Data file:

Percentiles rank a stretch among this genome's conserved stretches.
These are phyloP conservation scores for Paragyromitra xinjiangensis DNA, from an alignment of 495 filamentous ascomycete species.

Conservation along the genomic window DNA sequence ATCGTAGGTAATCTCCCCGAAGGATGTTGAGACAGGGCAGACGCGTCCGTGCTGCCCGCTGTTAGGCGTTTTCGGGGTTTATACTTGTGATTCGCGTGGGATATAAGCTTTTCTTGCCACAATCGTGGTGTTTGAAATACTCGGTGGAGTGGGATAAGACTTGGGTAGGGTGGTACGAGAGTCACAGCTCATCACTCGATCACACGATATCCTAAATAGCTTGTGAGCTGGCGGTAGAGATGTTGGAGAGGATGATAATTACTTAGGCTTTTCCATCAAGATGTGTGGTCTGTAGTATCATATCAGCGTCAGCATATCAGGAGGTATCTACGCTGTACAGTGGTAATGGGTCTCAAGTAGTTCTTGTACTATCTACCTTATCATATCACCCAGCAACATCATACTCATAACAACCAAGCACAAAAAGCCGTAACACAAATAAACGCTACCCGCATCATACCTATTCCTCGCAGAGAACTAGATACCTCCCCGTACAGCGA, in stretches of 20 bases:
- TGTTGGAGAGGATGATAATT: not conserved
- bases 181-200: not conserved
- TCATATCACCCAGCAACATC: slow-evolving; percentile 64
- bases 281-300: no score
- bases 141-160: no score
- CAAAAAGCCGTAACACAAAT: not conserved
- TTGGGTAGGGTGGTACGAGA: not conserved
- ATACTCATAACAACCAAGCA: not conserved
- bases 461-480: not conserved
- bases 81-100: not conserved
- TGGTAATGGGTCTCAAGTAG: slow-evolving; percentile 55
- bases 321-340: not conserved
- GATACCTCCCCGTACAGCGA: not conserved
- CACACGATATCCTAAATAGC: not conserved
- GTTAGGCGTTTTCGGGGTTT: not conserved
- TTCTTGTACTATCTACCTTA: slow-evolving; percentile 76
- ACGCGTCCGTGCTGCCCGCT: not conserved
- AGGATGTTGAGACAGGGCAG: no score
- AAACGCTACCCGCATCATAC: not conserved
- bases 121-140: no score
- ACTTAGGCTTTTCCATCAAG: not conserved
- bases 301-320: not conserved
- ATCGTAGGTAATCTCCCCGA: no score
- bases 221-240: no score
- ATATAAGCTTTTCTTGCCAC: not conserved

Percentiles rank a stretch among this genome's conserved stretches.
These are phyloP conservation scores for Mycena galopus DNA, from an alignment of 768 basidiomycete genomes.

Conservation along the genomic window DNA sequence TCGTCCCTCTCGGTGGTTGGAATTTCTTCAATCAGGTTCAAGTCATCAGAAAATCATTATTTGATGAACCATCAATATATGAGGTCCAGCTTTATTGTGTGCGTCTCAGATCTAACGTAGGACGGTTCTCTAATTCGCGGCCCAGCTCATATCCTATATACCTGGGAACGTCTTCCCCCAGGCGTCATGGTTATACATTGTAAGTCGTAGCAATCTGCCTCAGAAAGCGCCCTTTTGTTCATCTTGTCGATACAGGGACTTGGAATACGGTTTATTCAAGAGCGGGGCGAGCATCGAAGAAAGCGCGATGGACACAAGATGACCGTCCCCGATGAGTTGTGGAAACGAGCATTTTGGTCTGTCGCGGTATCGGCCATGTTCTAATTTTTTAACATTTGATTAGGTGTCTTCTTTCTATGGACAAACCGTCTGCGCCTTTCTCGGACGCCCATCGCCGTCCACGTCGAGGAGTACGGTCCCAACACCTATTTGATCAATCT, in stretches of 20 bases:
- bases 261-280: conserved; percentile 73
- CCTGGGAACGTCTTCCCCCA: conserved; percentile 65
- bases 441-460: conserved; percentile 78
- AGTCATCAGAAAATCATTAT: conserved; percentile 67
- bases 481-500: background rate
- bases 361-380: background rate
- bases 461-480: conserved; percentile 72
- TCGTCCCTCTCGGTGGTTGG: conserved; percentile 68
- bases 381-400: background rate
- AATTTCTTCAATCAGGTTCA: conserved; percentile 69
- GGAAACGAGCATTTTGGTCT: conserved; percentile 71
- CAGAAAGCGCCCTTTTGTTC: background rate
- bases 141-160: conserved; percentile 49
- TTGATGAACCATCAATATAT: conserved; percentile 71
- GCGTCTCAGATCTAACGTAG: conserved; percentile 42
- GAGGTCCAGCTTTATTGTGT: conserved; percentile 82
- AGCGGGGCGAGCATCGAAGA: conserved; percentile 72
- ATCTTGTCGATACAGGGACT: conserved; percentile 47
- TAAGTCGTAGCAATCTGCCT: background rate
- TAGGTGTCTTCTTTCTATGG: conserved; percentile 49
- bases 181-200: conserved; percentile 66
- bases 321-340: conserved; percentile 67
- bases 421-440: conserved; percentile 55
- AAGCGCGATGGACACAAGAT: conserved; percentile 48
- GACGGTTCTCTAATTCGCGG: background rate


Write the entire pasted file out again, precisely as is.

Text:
Percentiles rank a stretch among this genome's conserved stretches.
These are phyloP conservation scores for Paragyromitra xinjiangensis DNA, from an alignment of 495 filamentous ascomycete species.

Conservation along the genomic window DNA sequence ATCGTAGGTAATCTCCCCGAAGGATGTTGAGACAGGGCAGACGCGTCCGTGCTGCCCGCTGTTAGGCGTTTTCGGGGTTTATACTTGTGATTCGCGTGGGATATAAGCTTTTCTTGCCACAATCGTGGTGTTTGAAATACTCGGTGGAGTGGGATAAGACTTGGGTAGGGTGGTACGAGAGTCACAGCTCATCACTCGATCACACGATATCCTAAATAGCTTGTGAGCTGGCGGTAGAGATGTTGGAGAGGATGATAATTACTTAGGCTTTTCCATCAAGATGTGTGGTCTGTAGTATCATATCAGCGTCAGCATATCAGGAGGTATCTACGCTGTACAGTGGTAATGGGTCTCAAGTAGTTCTTGTACTATCTACCTTATCATATCACCCAGCAACATCATACTCATAACAACCAAGCACAAAAAGCCGTAACACAAATAAACGCTACCCGCATCATACCTATTCCTCGCAGAGAACTAGATACCTCCCCGTACAGCGA, in stretches of 20 bases:
- TGTTGGAGAGGATGATAATT: not conserved
- bases 181-200: not conserved
- TCATATCACCCAGCAACATC: slow-evolving; percentile 64
- bases 281-300: no score
- bases 141-160: no score
- CAAAAAGCCGTAACACAAAT: not conserved
- TTGGGTAGGGTGGTACGAGA: not conserved
- ATACTCATAACAACCAAGCA: not conserved
- bases 461-480: not conserved
- bases 81-100: not conserved
- TGGTAATGGGTCTCAAGTAG: slow-evolving; percentile 55
- bases 321-340: not conserved
- GATACCTCCCCGTACAGCGA: not conserved
- CACACGATATCCTAAATAGC: not conserved
- GTTAGGCGTTTTCGGGGTTT: not conserved
- TTCTTGTACTATCTACCTTA: slow-evolving; percentile 76
- ACGCGTCCGTGCTGCCCGCT: not conserved
- AGGATGTTGAGACAGGGCAG: no score
- AAACGCTACCCGCATCATAC: not conserved
- bases 121-140: no score
- ACTTAGGCTTTTCCATCAAG: not conserved
- bases 301-320: not conserved
- ATCGTAGGTAATCTCCCCGA: no score
- bases 221-240: no score
- ATATAAGCTTTTCTTGCCAC: not conserved

Percentiles rank a stretch among this genome's conserved stretches.
These are phyloP conservation scores for Mycena galopus DNA, from an alignment of 768 basidiomycete genomes.

Conservation along the genomic window DNA sequence TCGTCCCTCTCGGTGGTTGGAATTTCTTCAATCAGGTTCAAGTCATCAGAAAATCATTATTTGATGAACCATCAATATATGAGGTCCAGCTTTATTGTGTGCGTCTCAGATCTAACGTAGGACGGTTCTCTAATTCGCGGCCCAGCTCATATCCTATATACCTGGGAACGTCTTCCCCCAGGCGTCATGGTTATACATTGTAAGTCGTAGCAATCTGCCTCAGAAAGCGCCCTTTTGTTCATCTTGTCGATACAGGGACTTGGAATACGGTTTATTCAAGAGCGGGGCGAGCATCGAAGAAAGCGCGATGGACACAAGATGACCGTCCCCGATGAGTTGTGGAAACGAGCATTTTGGTCTGTCGCGGTATCGGCCATGTTCTAATTTTTTAACATTTGATTAGGTGTCTTCTTTCTATGGACAAACCGTCTGCGCCTTTCTCGGACGCCCATCGCCGTCCACGTCGAGGAGTACGGTCCCAACACCTATTTGATCAATCT, in stretches of 20 bases:
- bases 261-280: conserved; percentile 73
- CCTGGGAACGTCTTCCCCCA: conserved; percentile 65
- bases 441-460: conserved; percentile 78
- AGTCATCAGAAAATCATTAT: conserved; percentile 67
- bases 481-500: background rate
- bases 361-380: background rate
- bases 461-480: conserved; percentile 72
- TCGTCCCTCTCGGTGGTTGG: conserved; percentile 68
- bases 381-400: background rate
- AATTTCTTCAATCAGGTTCA: conserved; percentile 69
- GGAAACGAGCATTTTGGTCT: conserved; percentile 71
- CAGAAAGCGCCCTTTTGTTC: background rate
- bases 141-160: conserved; percentile 49
- TTGATGAACCATCAATATAT: conserved; percentile 71
- GCGTCTCAGATCTAACGTAG: conserved; percentile 42
- GAGGTCCAGCTTTATTGTGT: conserved; percentile 82
- AGCGGGGCGAGCATCGAAGA: conserved; percentile 72
- ATCTTGTCGATACAGGGACT: conserved; percentile 47
- TAAGTCGTAGCAATCTGCCT: background rate
- TAGGTGTCTTCTTTCTATGG: conserved; percentile 49
- bases 181-200: conserved; percentile 66
- bases 321-340: conserved; percentile 67
- bases 421-440: conserved; percentile 55
- AAGCGCGATGGACACAAGAT: conserved; percentile 48
- GACGGTTCTCTAATTCGCGG: background rate